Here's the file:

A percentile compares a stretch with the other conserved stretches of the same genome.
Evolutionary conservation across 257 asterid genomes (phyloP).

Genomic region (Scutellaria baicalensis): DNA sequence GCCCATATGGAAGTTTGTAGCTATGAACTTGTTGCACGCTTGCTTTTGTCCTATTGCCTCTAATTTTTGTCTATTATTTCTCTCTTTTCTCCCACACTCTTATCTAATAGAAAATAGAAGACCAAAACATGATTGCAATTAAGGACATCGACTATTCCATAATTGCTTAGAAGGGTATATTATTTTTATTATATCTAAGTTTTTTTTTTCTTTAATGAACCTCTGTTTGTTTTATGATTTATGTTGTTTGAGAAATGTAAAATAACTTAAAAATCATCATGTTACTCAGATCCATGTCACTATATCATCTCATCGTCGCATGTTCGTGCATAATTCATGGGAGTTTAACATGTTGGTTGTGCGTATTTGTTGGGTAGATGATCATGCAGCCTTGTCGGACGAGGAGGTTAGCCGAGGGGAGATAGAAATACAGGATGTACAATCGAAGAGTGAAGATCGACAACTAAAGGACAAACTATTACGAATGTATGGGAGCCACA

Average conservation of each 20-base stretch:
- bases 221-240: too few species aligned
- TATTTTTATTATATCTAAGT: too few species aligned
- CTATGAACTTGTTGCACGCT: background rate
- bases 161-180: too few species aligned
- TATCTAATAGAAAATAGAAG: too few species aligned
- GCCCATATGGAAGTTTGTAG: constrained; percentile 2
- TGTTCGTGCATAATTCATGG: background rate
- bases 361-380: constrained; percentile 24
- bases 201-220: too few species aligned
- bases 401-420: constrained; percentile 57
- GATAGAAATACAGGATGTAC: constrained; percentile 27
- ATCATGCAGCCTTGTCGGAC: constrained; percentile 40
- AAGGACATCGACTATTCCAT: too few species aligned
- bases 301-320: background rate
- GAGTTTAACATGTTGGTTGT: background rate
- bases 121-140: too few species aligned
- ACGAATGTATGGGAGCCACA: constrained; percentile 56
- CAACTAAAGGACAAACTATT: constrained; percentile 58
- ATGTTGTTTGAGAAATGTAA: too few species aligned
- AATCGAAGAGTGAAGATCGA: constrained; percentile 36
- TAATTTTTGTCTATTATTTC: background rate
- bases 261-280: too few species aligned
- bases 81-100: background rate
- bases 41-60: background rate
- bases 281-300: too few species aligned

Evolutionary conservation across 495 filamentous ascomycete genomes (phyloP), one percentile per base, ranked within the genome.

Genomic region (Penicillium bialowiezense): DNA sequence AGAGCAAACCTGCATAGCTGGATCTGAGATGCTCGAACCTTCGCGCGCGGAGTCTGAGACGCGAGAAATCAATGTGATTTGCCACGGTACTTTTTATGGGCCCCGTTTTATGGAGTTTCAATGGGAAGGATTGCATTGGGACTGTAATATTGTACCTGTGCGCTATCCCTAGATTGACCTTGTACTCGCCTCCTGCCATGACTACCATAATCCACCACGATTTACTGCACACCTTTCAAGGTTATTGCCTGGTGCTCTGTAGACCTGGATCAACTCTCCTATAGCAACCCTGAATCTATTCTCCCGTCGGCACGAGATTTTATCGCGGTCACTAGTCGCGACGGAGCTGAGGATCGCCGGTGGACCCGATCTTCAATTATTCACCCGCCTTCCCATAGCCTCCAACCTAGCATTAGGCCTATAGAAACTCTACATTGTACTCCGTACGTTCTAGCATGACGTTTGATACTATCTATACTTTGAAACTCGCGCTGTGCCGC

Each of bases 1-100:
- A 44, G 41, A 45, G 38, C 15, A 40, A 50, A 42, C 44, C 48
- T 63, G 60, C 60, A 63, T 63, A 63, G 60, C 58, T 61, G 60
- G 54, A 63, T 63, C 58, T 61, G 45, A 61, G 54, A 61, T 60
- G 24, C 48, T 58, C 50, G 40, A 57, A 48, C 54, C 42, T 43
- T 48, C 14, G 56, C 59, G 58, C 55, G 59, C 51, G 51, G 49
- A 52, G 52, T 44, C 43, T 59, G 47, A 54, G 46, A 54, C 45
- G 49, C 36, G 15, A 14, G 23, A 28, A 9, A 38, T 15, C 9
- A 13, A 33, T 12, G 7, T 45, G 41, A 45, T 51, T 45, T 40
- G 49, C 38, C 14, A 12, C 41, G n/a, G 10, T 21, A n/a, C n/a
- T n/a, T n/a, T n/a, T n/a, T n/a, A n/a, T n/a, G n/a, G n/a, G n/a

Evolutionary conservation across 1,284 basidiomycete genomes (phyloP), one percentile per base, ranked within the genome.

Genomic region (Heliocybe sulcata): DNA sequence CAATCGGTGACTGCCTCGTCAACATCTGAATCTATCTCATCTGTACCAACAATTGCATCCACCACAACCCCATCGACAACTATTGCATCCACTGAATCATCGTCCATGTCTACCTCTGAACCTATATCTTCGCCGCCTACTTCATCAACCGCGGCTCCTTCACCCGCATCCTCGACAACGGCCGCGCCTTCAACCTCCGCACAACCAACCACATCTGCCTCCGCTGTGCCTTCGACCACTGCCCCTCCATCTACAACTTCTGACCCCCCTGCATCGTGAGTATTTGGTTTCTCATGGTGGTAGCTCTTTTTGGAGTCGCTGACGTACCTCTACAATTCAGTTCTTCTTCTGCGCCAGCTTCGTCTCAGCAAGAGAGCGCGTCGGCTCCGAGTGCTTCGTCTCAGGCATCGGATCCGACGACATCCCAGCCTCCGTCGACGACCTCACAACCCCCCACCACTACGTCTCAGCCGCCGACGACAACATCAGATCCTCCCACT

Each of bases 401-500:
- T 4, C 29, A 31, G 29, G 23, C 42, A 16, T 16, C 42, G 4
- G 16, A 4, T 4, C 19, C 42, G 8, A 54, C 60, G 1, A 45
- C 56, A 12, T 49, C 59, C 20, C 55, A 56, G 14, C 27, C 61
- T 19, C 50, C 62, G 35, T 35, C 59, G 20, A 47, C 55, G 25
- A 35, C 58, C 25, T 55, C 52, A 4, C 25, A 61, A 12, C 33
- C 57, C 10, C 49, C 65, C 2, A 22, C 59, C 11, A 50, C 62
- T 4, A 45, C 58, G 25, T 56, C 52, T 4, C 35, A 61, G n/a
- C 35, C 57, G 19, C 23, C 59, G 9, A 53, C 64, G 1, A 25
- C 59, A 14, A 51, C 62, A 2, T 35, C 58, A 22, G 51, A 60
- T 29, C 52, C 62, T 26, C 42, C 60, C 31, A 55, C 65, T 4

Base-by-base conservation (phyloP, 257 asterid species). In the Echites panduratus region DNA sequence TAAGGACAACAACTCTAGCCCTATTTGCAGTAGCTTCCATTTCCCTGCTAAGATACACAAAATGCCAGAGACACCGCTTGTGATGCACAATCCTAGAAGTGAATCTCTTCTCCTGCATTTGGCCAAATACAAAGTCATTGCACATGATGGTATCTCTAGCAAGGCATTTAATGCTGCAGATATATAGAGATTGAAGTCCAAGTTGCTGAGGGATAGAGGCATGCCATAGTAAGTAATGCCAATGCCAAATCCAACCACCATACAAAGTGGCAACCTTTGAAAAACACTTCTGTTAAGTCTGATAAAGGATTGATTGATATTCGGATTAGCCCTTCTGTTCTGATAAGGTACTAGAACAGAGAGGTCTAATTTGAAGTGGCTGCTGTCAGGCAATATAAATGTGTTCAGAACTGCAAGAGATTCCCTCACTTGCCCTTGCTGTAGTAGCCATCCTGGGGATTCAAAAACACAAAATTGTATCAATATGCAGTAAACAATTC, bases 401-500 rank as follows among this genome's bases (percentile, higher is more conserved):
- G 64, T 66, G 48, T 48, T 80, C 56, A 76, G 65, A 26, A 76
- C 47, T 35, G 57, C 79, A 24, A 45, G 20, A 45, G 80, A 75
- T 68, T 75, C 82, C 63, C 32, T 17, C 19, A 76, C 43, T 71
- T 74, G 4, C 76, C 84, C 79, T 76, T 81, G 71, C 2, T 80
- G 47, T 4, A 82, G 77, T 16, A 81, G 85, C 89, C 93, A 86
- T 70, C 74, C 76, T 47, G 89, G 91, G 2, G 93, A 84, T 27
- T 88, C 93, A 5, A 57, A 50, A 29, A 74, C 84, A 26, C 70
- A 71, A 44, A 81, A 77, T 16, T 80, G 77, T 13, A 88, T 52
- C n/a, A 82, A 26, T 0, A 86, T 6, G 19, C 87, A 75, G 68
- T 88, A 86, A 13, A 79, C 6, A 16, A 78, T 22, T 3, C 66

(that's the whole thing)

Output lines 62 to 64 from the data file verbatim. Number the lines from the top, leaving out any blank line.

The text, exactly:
- T 70, C 74, C 76, T 47, G 89, G 91, G 2, G 93, A 84, T 27
- T 88, C 93, A 5, A 57, A 50, A 29, A 74, C 84, A 26, C 70
- A 71, A 44, A 81, A 77, T 16, T 80, G 77, T 13, A 88, T 52